It’s these objective specifications that GD&T codifies. Far from revealing what the designer has in mind, GD&T cannot even convey that the bore is a hydraulic cylinder, which gives rise to the Machinist’s Motto.
“Mine is not to reason why; Mine is but to tool and die.”
Finally, GD&T can only express what a surface shall be. It’s incapable of specifying manufacturing processes for making it so. Likewise, there is no vocabulary in GD&T for specifying inspection or gaging methods. To summarize, GD&T is the language that designers use to translate design requirements into measurable specifications.
Where Does GD&T Come From?—References
The following American National Standards define GD&T’s vocabulary and provide its grammatical rules.
- ASME Y14.5M-1994, Dimensioning and Tolerancing
- ASME Y14.5.1M-1994, Mathematical Definition of Dimensioning and Tolerancing Principles
The supplemental Math Standard expresses most of GD&T’s principles in more precise math terminology and algebraic notation—a tough read for most laymen. Internationally, the multiple equivalent ISO standards (DIN EN ISO 1101 & ISO 14660) for GD&T reveal only slight differences between ISO GD&T and the US dialect. Unlike computer software, the American National and ISO Standards are strictly rulebooks. Thus, in many cases, for ASME to issue an interpretation would be to arbitrate a dispute. This could have far-reaching legal consequences.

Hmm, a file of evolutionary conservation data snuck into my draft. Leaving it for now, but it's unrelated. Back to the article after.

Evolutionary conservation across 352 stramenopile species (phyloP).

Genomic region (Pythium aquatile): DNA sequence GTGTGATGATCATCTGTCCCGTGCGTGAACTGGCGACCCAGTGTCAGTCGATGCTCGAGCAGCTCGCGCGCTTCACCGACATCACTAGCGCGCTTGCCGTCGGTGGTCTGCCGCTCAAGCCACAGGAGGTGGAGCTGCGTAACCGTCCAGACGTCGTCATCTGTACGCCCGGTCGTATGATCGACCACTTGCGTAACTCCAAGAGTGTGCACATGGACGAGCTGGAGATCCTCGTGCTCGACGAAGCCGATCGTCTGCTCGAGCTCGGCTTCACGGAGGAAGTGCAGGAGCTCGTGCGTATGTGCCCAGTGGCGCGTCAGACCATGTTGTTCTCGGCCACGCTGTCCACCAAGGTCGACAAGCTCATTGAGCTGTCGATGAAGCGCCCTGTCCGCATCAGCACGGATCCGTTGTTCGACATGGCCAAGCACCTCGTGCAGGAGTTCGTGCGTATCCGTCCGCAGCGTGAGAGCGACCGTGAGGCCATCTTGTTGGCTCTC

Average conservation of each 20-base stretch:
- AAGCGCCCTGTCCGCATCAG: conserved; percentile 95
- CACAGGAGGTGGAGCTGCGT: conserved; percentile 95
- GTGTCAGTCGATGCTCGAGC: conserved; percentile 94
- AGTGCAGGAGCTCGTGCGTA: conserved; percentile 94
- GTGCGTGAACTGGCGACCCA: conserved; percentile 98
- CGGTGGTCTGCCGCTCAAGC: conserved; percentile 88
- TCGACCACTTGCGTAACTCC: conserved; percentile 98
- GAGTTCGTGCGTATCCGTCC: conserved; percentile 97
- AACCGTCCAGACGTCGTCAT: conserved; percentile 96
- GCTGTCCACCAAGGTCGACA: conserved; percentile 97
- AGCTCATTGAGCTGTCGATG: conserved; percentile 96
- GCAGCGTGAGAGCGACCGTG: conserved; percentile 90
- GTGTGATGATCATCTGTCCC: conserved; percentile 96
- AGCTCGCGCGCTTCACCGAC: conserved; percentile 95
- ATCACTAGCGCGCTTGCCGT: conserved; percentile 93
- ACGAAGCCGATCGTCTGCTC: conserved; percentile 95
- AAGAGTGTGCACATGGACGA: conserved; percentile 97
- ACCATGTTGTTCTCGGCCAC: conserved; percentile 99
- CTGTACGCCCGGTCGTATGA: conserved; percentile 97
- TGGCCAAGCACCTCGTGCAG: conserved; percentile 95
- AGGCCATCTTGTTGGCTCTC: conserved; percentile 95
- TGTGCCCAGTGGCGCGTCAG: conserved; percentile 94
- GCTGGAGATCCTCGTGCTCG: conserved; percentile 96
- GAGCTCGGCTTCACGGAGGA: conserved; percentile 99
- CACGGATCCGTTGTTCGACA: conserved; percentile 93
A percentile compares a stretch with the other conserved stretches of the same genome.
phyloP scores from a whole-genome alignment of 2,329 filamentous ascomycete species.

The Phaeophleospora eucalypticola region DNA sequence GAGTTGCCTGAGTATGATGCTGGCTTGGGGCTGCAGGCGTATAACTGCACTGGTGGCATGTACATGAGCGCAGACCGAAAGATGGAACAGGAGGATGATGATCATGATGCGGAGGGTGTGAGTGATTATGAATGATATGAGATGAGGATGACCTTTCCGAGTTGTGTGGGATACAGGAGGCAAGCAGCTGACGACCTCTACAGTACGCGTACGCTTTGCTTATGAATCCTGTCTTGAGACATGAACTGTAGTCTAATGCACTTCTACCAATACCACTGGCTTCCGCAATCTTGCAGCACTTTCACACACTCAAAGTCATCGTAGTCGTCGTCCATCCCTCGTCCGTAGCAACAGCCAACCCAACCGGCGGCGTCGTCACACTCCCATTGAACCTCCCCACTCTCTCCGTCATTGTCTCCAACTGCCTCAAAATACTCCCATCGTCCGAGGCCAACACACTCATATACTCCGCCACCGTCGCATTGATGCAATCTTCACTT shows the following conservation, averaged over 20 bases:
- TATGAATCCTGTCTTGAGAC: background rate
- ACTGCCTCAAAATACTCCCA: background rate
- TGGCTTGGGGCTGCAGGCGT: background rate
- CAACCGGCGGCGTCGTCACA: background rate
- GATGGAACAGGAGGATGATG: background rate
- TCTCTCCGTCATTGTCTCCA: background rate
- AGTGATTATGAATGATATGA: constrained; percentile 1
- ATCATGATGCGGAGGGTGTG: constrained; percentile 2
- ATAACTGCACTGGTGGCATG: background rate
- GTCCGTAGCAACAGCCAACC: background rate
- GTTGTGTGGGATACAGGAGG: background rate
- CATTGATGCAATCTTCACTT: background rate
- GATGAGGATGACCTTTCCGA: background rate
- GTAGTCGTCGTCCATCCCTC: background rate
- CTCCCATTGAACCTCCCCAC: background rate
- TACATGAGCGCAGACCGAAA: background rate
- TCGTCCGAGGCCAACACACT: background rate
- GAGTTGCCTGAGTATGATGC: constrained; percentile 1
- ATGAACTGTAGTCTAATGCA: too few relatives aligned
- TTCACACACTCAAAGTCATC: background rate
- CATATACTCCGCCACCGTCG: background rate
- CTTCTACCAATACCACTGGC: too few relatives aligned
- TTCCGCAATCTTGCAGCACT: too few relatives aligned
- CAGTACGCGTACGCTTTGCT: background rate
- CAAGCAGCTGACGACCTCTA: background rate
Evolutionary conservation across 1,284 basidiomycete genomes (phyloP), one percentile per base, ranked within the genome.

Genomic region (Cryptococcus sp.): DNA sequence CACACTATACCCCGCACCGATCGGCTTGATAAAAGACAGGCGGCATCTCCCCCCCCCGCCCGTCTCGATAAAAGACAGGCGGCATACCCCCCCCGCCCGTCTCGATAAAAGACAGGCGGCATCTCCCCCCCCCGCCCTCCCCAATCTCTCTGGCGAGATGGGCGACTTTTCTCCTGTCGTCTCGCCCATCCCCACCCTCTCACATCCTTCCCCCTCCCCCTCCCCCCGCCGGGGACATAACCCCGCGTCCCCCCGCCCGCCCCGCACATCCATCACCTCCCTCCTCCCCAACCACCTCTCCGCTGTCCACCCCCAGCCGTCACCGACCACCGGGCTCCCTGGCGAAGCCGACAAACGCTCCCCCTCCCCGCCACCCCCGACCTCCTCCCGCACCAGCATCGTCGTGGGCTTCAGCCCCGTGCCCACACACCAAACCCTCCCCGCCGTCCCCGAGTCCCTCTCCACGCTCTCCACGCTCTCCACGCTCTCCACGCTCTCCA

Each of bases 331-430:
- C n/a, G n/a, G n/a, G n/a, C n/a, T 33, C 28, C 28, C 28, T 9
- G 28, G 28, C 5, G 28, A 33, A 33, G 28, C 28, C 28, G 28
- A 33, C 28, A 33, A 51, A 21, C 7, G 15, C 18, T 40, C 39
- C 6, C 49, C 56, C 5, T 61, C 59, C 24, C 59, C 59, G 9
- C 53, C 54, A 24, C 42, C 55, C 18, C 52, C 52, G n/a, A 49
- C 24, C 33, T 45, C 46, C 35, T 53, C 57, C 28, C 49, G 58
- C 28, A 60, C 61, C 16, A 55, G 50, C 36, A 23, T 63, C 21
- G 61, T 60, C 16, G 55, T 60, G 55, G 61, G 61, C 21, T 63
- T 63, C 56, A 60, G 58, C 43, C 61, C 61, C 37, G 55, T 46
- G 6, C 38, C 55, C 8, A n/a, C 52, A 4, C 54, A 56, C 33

Why Do We Use GD&T?
When several people work with a part, it’s important they all reckon part dimensions the same. In the figure 1 shown below, the following situation happens:
- 1st the designer specifies the distance to a hole’s ideal location;
- 2nd the manufacturer measures off this distance and (“X marks the spot”) drills a hole; then
- 3rd an inspector measures the actual distance to that hole.
All 3 parties must be in perfect agreement about 3 things:
- from where to start the measurement,
- what direction to go, and
- where the measurement ends.